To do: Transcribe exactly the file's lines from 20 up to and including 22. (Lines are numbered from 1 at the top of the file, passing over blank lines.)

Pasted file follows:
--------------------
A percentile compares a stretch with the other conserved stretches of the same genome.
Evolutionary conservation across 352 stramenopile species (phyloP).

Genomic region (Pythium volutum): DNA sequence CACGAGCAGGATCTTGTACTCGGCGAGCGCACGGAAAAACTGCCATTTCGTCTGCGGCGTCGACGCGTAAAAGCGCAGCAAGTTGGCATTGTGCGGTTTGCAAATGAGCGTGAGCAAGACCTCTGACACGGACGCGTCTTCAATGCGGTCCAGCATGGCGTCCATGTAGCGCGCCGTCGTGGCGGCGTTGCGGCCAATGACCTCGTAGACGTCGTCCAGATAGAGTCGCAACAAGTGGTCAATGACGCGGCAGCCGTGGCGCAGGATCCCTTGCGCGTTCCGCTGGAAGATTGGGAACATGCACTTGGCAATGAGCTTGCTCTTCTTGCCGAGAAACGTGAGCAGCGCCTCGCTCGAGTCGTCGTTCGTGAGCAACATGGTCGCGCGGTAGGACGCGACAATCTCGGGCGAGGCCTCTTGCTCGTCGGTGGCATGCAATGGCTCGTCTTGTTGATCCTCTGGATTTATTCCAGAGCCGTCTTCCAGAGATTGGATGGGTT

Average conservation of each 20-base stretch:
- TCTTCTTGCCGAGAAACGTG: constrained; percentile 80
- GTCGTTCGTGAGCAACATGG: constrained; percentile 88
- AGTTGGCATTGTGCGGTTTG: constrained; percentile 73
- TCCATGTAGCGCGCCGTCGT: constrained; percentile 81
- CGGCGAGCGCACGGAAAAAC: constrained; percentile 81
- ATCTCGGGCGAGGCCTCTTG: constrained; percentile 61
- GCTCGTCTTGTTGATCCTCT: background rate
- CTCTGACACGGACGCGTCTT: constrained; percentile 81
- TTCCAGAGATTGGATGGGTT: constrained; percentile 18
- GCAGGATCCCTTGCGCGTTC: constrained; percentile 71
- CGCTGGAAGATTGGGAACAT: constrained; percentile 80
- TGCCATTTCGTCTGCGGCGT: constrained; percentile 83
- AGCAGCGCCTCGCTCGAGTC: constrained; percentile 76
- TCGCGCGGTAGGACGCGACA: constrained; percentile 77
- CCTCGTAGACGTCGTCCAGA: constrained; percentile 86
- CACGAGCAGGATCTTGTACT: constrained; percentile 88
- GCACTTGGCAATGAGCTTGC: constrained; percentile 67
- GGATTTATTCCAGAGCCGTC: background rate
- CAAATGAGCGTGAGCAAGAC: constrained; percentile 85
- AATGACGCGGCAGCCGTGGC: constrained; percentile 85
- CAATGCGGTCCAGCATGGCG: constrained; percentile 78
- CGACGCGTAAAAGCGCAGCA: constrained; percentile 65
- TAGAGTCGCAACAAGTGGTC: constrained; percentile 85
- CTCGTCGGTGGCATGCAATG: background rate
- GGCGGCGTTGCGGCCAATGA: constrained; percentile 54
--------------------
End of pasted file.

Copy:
- CACGAGCAGGATCTTGTACT: constrained; percentile 88
- GCACTTGGCAATGAGCTTGC: constrained; percentile 67
- GGATTTATTCCAGAGCCGTC: background rate